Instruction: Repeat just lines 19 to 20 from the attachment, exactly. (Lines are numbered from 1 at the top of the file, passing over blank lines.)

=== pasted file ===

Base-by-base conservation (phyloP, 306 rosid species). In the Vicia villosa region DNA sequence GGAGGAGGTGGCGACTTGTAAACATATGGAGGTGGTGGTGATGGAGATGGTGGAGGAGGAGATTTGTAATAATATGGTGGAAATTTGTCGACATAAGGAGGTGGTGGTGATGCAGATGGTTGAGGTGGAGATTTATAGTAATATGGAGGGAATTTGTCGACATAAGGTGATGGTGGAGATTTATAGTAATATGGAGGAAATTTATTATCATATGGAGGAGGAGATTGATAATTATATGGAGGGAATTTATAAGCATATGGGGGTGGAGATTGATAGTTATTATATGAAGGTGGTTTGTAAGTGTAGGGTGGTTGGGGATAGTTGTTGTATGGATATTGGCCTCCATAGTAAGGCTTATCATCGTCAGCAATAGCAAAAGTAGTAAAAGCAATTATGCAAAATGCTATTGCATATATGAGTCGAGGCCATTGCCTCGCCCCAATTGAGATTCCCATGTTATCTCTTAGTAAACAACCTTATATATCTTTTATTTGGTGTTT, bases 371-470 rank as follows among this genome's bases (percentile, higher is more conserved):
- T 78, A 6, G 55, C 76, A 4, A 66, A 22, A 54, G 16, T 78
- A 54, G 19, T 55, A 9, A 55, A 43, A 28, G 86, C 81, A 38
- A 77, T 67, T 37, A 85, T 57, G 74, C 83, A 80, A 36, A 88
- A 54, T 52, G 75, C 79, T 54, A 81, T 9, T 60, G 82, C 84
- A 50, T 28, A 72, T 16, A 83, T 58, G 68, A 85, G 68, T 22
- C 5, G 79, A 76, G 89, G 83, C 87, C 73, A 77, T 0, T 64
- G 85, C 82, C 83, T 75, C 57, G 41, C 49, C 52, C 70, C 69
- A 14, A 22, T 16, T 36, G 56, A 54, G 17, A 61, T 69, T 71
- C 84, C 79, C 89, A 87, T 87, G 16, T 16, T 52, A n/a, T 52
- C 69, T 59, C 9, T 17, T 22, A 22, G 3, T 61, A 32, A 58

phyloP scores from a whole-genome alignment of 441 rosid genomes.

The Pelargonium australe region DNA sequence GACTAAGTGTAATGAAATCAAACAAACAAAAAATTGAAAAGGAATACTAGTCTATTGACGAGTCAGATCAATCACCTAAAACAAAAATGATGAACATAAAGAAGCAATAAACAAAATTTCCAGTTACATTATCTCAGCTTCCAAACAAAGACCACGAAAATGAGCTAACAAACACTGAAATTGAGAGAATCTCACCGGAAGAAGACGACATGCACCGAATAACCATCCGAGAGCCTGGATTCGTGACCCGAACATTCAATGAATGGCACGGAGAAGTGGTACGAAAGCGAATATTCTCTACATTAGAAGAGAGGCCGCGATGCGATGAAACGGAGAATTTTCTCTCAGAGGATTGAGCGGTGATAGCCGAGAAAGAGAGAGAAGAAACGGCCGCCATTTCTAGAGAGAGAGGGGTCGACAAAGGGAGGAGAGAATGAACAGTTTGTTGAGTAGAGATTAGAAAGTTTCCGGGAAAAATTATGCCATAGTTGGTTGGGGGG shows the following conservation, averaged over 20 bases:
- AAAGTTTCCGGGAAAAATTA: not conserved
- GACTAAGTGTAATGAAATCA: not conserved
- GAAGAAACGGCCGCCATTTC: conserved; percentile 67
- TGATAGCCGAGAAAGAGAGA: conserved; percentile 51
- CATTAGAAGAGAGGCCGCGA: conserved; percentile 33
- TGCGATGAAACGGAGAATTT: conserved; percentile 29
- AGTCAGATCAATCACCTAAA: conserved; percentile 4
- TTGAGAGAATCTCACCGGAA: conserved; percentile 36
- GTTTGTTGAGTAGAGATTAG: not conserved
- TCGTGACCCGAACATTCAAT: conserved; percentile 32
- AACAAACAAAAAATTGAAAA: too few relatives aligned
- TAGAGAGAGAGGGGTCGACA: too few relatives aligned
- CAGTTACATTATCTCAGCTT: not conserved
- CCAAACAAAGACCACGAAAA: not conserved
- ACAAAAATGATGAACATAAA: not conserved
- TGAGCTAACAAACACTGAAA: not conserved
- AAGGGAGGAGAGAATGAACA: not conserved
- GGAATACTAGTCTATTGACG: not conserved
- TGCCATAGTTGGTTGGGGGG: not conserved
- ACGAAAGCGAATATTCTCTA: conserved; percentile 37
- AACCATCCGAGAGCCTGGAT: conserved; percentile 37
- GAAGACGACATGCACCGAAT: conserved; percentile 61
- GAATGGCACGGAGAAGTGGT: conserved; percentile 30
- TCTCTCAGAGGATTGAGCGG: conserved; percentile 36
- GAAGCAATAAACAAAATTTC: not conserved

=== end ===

- TGCGATGAAACGGAGAATTT: conserved; percentile 29
- AGTCAGATCAATCACCTAAA: conserved; percentile 4